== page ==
Wednesday, October 29, 2008

Vote Independent or Boycott

As you may have heard, Howard Zinn has changed his mind, and has said he will vote for Nader; with the qualifier that Zinn advises people in battle-ground/swing states to support Obama against McCain, to make sure that McCain is defeated. This is somewhat of an improvement on his previous position, but still not the radical break with the system we would expect from him.

My own position, to boycott the elections, needs a qualification.

I must admit that I respect anybody who votes for Nader or McKinney (Amee Chew makes a great case for supporting McKinney in her October 29 Counterpunch piece), as a way of registering their opposition to the 'two party' monopoly. I have argued in previous articles that, IF you think by voting you can bring change, then know that the only change worth voting for is the kind presented in the platforms of the independent candidates. Also, voting for independent candidates as a way of registering your support for people who are actually addressing our problems is a way of getting a real tally of how many people actually oppose the establishment candidates and support real change.

My argument for a boycott addresses a different sub-set of the population affected by this system, whether we vote or not. The point about the boycott is that regardless of the outcome of these elections, which is the continuation of the empire and its deep-rooted corruptions, we need to look past the elections and think how to build a long-term strategy for a real movement for fundamental change. This must include addressing those who do not vote, since it is they who are getting the biggest brunt of this system's cruelties. They are most likely unemployed or underemployed, have no healthcare, most likely poor; they include the millions who go hungry (yes, in this 'great' country called America); they include the undocumented immigrants; and they are the ones who are rightly disgusted with the system, and want nothing to do with the kind of politics that the system presents as the only kind in existence.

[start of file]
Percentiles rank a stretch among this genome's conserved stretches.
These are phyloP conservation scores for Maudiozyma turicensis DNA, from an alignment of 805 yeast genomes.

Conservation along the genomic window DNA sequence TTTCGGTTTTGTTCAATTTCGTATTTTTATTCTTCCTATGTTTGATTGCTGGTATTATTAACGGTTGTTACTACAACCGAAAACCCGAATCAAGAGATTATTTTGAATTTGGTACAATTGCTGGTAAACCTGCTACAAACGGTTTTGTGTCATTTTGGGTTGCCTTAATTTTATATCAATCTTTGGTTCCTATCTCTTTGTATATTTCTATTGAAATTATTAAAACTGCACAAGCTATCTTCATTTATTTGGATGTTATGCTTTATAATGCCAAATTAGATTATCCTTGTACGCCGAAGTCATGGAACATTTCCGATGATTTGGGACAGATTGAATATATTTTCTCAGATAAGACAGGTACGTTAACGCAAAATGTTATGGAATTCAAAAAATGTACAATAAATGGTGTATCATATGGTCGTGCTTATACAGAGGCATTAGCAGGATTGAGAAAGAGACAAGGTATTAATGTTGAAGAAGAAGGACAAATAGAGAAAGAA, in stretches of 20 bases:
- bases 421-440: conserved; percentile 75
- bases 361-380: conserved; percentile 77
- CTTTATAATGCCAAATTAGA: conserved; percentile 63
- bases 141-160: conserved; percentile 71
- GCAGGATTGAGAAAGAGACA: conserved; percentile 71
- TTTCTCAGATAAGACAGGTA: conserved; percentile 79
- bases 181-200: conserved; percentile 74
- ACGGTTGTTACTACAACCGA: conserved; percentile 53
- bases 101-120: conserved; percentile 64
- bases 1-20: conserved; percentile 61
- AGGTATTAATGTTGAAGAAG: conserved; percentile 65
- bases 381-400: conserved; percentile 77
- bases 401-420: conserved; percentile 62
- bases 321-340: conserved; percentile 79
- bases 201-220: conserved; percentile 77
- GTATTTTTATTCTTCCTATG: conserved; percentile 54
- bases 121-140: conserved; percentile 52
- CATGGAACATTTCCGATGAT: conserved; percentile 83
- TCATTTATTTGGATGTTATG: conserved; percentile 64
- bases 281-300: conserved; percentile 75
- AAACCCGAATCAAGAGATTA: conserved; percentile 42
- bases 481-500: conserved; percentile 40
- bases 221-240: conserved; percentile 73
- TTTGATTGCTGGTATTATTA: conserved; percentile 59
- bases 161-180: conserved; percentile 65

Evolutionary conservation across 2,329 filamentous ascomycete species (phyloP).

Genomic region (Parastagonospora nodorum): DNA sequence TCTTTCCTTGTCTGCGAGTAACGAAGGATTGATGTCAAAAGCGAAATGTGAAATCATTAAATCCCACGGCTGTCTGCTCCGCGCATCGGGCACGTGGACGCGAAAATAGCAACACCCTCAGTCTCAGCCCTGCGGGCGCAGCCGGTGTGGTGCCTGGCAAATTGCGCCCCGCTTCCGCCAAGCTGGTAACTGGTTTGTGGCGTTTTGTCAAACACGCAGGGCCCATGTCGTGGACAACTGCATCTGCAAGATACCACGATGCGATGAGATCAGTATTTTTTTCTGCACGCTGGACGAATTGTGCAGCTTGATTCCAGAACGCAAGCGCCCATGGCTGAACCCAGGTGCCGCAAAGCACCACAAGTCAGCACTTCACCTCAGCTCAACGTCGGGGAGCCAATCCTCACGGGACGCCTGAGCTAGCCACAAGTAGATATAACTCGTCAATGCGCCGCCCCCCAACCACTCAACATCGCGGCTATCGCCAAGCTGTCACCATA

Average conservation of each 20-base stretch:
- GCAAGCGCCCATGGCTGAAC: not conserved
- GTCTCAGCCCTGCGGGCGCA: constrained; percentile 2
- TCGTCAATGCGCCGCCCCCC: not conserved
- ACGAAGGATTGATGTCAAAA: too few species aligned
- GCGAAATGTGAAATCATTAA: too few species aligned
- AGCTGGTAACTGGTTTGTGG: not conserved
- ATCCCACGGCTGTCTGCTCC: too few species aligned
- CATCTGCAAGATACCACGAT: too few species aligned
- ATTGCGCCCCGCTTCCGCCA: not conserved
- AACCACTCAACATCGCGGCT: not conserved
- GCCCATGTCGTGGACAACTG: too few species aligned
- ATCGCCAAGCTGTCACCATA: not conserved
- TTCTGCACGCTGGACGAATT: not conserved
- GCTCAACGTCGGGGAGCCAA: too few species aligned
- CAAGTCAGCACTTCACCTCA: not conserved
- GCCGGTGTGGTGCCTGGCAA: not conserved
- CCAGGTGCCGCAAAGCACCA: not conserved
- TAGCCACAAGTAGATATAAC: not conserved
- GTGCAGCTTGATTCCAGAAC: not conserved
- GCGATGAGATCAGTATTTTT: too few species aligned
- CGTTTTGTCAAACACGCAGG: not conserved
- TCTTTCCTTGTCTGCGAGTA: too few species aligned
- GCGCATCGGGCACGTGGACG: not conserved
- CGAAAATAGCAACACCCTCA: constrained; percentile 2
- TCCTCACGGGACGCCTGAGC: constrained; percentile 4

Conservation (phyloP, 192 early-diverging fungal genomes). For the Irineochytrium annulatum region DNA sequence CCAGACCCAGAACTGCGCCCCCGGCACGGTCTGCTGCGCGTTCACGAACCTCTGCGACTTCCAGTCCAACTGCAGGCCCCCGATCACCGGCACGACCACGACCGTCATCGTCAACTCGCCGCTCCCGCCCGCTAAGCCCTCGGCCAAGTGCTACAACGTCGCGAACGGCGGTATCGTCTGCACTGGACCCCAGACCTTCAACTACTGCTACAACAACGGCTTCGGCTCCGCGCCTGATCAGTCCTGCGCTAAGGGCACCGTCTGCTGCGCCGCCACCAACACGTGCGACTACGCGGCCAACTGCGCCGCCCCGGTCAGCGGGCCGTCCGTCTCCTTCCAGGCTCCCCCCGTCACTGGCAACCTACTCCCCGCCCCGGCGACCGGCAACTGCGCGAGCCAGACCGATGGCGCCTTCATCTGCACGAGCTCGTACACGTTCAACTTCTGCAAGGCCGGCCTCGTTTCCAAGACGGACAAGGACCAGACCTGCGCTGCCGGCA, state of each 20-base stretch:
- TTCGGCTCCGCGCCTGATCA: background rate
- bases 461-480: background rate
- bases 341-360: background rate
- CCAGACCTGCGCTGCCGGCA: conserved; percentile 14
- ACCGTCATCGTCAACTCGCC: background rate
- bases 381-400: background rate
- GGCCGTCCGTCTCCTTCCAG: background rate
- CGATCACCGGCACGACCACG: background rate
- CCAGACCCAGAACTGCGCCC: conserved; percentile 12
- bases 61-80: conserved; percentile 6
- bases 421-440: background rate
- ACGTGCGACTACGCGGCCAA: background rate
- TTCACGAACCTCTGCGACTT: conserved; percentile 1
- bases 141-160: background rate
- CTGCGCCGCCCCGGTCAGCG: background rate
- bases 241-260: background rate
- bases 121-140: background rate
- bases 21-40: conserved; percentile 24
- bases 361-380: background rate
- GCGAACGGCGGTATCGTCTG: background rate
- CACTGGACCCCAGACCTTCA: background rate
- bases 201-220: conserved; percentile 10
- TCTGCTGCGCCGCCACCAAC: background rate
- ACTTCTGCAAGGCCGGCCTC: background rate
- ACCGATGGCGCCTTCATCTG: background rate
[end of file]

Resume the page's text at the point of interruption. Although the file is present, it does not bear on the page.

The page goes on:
People who do not vote are not participating for very good reasons. However, in the absence of a loud boycott, their non-participation gets interpreted as 'conceding' or 'apathy'. My point here is that, NO, this is not apathy. In fact it makes perfect logical sense, and it is far more honest than participating in fraudulent elections that only re-produce illusions about America, the 'world's greatest democracy'; illusions that only buttress the imperial system.

I come from the so-called Third World, in which boycotting elections is a political tool the masses, and the parties that stand with them, employ with good effect. Imran Khan's party (Insaf) in Pakistan, for example, boycotted the last elections there, and it was an organized message sent to the establishment that the rulers would not get the stamp of approval from the opposition. This, far from re-creating 'apathy' or 'conceding' the elections, actually makes governments nervous. In Iran, for another example, you are required to take your birth certificate with you when you vote, so the authorities can stamp it, so they can see who has not participated, so they can do onto you what they will, should you have to deal with the authorities at some point.

So, boycott is actually a very powerful political tool, because it gives political voice to those who refuse to participate. Simply sitting at home and not announcing that you are boycotting is a different matter. Boycott is a political move, with a long-term vision in mind.

So, we must take seriously the necessity of building a truly oppositional party. The first step in that direction is to either vote for independent candidates or conduct a boycott of these elections with the declaration that voting is bunk until real political alternatives representing people's needs are built. Don't waste your vote, and don't encourage the establishment bastards.

1 comment:

Vinod said...

The only problem with boycotting the polls is that anyway the turnout is less than half the registered voter population, so abstention can go unrecognised.